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Tokenomy of Tomorrow: Envisioning an AI-Driven World


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Recently, Sam Altman commented at Davos that future AI depends on energy breakthrough, in this article I would like to expand on this concept and explore how AI would revolutionize our economy.

AI tokens, distinct from cryptocurrency tokens, are fundamental textual units used in ChatGPT and similar language models. These tokens can be conceptualized as fragments of words. In the language model's processing, inputs are segmented into these tokens. AI tokens are crucial in determining the pricing models for the usage of core AI technologies.

This post explores the concept of "tokenomy," a term coined to describe the role of AI tokens, such as those in ChatGPT, as a central unit of exchange in a society increasingly intertwined with AI. These tokens are central to a future where AI permeates all aspects of life, from enhancing personal assistant functions to optimizing urban traffic and essential services. The rapid progress in generative AI technologies is transforming what once seemed purely speculative into tangible reality.

We examine the significant influence that AI is expected to have on our economic frameworks, guiding us towards a 'tokenomy' – an economy fundamentally driven and characterized by AI tokens.

AI Tokens as Currency

In our projected AI-centric future, AI services become integral to nearly every aspect of our lives, with AI tokens emerging as the primary medium for these services. As such, AI tokens naturally assume the role of a currency.

This development is driven by our increasing reliance on AI across all facets of life and the essential role of foundation AI models in facilitating our interactions with these sophisticated systems. Originally designed for measuring and managing computational tasks, AI tokens gain substantial value due to their critical role in enabling access to AI services.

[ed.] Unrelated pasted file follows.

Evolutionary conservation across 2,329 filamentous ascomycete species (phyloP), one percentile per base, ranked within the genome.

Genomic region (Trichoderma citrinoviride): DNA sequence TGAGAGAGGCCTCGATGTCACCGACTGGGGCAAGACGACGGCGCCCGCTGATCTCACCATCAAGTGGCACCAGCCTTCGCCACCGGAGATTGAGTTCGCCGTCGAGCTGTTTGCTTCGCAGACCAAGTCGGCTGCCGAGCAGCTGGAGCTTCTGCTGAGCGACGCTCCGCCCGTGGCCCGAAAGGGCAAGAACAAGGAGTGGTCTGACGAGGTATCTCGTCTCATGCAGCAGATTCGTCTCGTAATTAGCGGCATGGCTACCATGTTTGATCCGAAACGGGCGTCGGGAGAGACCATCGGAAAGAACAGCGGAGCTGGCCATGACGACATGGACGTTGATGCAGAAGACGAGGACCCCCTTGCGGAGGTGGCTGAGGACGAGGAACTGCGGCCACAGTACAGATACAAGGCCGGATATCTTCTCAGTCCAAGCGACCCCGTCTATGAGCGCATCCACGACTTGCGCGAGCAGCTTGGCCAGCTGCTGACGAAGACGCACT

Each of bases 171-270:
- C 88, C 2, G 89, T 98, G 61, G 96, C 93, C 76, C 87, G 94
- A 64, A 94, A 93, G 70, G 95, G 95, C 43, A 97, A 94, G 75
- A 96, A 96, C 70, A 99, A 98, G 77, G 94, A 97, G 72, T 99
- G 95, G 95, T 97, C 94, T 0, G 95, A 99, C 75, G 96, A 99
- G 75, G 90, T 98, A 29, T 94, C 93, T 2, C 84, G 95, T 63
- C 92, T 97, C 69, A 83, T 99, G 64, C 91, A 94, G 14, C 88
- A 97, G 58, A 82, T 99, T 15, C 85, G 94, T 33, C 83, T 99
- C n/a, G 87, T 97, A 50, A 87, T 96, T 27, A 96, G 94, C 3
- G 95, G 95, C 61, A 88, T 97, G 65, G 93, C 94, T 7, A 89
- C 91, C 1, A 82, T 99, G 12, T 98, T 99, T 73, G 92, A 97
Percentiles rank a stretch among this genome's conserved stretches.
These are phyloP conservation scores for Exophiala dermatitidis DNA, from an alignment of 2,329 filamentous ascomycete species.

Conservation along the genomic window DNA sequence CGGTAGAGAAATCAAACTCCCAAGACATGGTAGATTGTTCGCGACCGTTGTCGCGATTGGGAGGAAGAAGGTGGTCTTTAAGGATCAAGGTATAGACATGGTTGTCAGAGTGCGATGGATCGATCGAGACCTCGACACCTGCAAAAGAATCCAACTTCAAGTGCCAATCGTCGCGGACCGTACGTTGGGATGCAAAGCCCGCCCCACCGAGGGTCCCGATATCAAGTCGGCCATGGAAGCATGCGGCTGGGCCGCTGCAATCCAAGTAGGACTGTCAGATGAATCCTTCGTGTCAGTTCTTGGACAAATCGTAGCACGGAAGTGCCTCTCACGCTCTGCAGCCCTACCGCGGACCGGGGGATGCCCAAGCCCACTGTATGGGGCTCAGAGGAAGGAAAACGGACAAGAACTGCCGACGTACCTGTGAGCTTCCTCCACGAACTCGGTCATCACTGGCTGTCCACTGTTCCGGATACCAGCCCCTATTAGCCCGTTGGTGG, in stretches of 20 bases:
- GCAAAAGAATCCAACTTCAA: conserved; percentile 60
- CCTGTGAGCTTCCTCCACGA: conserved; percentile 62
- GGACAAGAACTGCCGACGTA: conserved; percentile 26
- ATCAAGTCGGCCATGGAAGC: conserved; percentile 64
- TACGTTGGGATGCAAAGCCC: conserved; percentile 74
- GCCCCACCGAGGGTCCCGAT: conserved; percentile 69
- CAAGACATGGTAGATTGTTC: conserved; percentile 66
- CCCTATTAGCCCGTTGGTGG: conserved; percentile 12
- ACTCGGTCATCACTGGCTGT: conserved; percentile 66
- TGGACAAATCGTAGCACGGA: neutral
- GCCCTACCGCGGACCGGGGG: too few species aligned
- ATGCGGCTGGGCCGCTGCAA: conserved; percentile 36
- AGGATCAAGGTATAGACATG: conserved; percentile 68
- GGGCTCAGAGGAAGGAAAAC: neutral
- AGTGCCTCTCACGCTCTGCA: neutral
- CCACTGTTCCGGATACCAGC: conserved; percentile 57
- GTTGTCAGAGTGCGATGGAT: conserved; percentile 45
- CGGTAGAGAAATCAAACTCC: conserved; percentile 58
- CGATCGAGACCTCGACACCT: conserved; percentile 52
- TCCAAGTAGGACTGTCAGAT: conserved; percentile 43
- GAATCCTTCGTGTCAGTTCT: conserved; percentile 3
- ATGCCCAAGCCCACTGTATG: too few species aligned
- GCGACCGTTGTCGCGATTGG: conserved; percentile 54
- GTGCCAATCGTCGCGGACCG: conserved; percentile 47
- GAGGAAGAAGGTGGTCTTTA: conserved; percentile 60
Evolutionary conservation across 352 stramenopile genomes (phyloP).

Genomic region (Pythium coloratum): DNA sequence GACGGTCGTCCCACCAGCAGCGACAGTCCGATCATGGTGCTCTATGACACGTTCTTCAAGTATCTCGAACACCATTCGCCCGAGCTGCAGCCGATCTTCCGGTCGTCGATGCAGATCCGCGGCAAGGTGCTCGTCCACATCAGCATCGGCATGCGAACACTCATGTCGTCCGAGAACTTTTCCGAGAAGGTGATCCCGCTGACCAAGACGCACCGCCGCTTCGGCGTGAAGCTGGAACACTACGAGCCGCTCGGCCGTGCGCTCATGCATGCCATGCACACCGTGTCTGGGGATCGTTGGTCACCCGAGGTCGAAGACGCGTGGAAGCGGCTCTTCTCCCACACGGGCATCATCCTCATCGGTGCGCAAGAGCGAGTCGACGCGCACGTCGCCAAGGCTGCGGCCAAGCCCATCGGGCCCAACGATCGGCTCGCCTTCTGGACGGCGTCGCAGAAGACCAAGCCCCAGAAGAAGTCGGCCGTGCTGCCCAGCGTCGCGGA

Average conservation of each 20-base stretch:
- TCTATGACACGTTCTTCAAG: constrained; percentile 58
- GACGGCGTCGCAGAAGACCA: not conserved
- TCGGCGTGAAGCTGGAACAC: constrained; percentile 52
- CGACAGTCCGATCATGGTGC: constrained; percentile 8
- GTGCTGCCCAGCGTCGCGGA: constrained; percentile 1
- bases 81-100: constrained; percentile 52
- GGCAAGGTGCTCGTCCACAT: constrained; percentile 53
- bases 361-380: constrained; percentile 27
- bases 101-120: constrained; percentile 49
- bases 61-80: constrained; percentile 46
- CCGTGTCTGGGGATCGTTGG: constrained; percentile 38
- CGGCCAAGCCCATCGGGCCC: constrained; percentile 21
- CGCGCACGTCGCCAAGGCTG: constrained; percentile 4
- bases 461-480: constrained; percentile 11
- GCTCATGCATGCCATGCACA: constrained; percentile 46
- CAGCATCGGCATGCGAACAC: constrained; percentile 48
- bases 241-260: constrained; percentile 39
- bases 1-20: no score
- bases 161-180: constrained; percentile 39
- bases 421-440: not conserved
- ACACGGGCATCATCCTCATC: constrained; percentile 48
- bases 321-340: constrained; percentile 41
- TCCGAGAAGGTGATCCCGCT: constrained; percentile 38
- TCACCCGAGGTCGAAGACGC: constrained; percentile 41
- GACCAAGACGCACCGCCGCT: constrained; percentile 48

These tokens are set to become a universal standard in transactions, transcending AI-specific applications to cover a broad spectrum of goods and services, akin to the historical functions of gold and fiat currencies.

Supported by a strong and ever-expanding AI infrastructure, AI tokens are likely to offer a viable alternative to the traditional and often unstable financial systems. As our world gravitates towards a digital and AI-enriched landscape, AI tokens are on course to evolve into a borderless currency, central to international economic transactions. This marks a significant paradigm shift in financial systems, paving the way for an economy deeply integrated with and driven by artificial intelligence.

Economic Efficiency measured by FLOPs per joule

In the burgeoning era of AI, Foundation Models emerge as the pinnacle of productivity tools, outstripping all other technologies in terms of impact and prevalence. Exemplified by innovations like ChatGPT and its advanced successors, these AI models form the cornerstone of various sectors, including business, education, and personal development.